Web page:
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South Africa

Penguins, Cape of Good Hope and Cape Point

semi-overcast 60 °F

Today was our day to adventure see the African Penguins, the Cape of Storms - renamed the Cape of Good Hope - the half way point around the African continent and Cape Point - a much more spectacular point a few km's from the Cape of Good Hope. The Cape is the southern most point in South Western Africa, but not the southern most point on the continent. The continent actually penetrates south a few more 100 km's about 100 km's away.

Our first stop was to board a boat to see the seals at 'Seal Island'. There were big swells and a stiff breeze, but that didn't seem to bother the seals!
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We then drove to Simon's Town for a visit to the African Penguin Colony and lunch. This is also home to the South African Navy in the south of the country.
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It was then off to the Cape of Good Hope - surrounded by heavy seas and heavy winds. It must have been an extreme challenge for ships of sail.
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Of interest is that this is the only place in the world where ostrich's live by the sea and seem to thrive.
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It was then time to head to the far more spectacular Cape Point, where you take a funicular to the top of the point. The views are spectacular as you seem to sit on top of the world!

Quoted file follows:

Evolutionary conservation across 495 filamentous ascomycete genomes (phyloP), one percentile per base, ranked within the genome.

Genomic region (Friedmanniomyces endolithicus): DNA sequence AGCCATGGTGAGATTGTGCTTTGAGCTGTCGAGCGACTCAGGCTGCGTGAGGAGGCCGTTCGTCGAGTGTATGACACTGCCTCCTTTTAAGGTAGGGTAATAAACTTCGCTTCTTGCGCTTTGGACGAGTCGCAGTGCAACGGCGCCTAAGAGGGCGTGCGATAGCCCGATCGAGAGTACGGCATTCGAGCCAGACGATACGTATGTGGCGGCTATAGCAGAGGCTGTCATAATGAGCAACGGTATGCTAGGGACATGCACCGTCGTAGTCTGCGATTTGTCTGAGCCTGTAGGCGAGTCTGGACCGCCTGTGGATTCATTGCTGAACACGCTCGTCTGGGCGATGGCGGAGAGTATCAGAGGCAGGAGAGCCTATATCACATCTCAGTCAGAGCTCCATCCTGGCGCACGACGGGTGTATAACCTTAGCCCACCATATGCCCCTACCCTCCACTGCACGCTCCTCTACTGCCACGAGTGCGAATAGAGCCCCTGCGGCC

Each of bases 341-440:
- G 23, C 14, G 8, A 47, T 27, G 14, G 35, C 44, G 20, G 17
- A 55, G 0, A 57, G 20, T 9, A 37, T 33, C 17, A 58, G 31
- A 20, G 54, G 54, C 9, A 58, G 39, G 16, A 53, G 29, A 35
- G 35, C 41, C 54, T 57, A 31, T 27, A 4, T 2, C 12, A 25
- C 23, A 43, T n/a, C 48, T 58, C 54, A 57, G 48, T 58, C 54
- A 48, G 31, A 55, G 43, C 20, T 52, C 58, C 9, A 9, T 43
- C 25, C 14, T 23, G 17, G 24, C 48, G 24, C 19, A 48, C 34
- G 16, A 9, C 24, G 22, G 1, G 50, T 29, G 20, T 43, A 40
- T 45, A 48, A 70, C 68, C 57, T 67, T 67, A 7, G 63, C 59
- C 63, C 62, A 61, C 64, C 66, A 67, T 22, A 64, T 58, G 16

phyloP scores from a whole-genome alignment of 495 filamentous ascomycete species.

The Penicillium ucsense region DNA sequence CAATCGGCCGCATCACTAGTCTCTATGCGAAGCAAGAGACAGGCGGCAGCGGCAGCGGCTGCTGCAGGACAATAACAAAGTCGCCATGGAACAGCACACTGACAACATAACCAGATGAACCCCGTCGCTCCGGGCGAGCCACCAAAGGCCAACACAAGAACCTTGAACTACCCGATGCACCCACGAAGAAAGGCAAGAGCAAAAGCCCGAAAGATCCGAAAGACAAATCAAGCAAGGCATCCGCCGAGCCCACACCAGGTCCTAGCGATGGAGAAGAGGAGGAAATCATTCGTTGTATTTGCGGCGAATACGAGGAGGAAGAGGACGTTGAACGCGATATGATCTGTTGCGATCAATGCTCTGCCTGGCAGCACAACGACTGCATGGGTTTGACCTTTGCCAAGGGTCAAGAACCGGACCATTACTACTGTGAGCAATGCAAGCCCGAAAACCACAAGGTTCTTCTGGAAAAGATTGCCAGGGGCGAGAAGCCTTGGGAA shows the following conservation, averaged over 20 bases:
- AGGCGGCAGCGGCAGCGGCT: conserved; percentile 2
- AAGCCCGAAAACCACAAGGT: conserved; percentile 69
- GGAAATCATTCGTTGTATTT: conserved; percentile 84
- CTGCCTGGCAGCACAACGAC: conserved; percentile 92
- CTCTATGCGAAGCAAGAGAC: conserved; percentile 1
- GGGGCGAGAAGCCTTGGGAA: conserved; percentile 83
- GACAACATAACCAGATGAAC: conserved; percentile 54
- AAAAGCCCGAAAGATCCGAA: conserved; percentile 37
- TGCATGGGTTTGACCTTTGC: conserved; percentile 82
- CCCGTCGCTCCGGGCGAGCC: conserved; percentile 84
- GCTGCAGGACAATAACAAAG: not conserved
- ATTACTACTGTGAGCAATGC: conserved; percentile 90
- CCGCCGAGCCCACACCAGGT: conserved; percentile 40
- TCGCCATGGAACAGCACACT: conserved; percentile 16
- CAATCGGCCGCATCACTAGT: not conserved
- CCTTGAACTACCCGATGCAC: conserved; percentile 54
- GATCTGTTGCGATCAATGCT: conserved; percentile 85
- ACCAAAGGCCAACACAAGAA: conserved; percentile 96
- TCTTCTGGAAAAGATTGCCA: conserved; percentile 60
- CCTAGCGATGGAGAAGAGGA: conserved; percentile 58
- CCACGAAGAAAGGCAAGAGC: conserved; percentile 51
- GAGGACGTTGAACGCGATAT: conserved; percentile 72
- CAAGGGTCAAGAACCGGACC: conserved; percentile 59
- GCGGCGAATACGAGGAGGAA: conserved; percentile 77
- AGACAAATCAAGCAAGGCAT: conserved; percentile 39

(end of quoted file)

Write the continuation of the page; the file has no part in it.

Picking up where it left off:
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Posted by rpickett 09:04 Archived in South Africa Tagged and of good point cape hope Comments (0)

South Africa

Cape Town Day One

sunny 65 °F

We started our first day's adventures in Cape Town at the reasonable hour of 9:00am. Our first stop was Table Mountain, one of the Seven Natural Wonders of the world. It's a truly spectacular mountain that splits the city. Our day was perfect, and we took the cable car (Swiss made) to the top, where it was windy and chilly but with spectacular views.
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We then headed back in to town for lunch at the Victoria and Albert Waterfront area
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After lunch we boarded a boat to head to Robben Island, the maximum security prison that held Nelson Mandela and many other political prisoners for decades. Interestingly enough, the murderers and hardened criminals were held in a medium security prison. As you can imagine it was a moving experience, where you can visit Mandela's cell. Our guide was himself a former political prisoner for more than 5 years. The prison also has several warders (wardens) who serve as guides. This was one of several prisons where Mandela was housed, but the one where he spent most of his sentence. Most of the prisoners were forced to work in the limestone mine six days per week, where they had a daily quota, which if missed meant they got reduced rations for the day. The limestone was used for cement for prison buildings that they erected that would become their cells.
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We then went to dinner and finally got back to the hotel at about 9:00pm. A long day, but memorable.

Posted by rpickett 08:34 Archived in South Africa Tagged town cape Comments (0)

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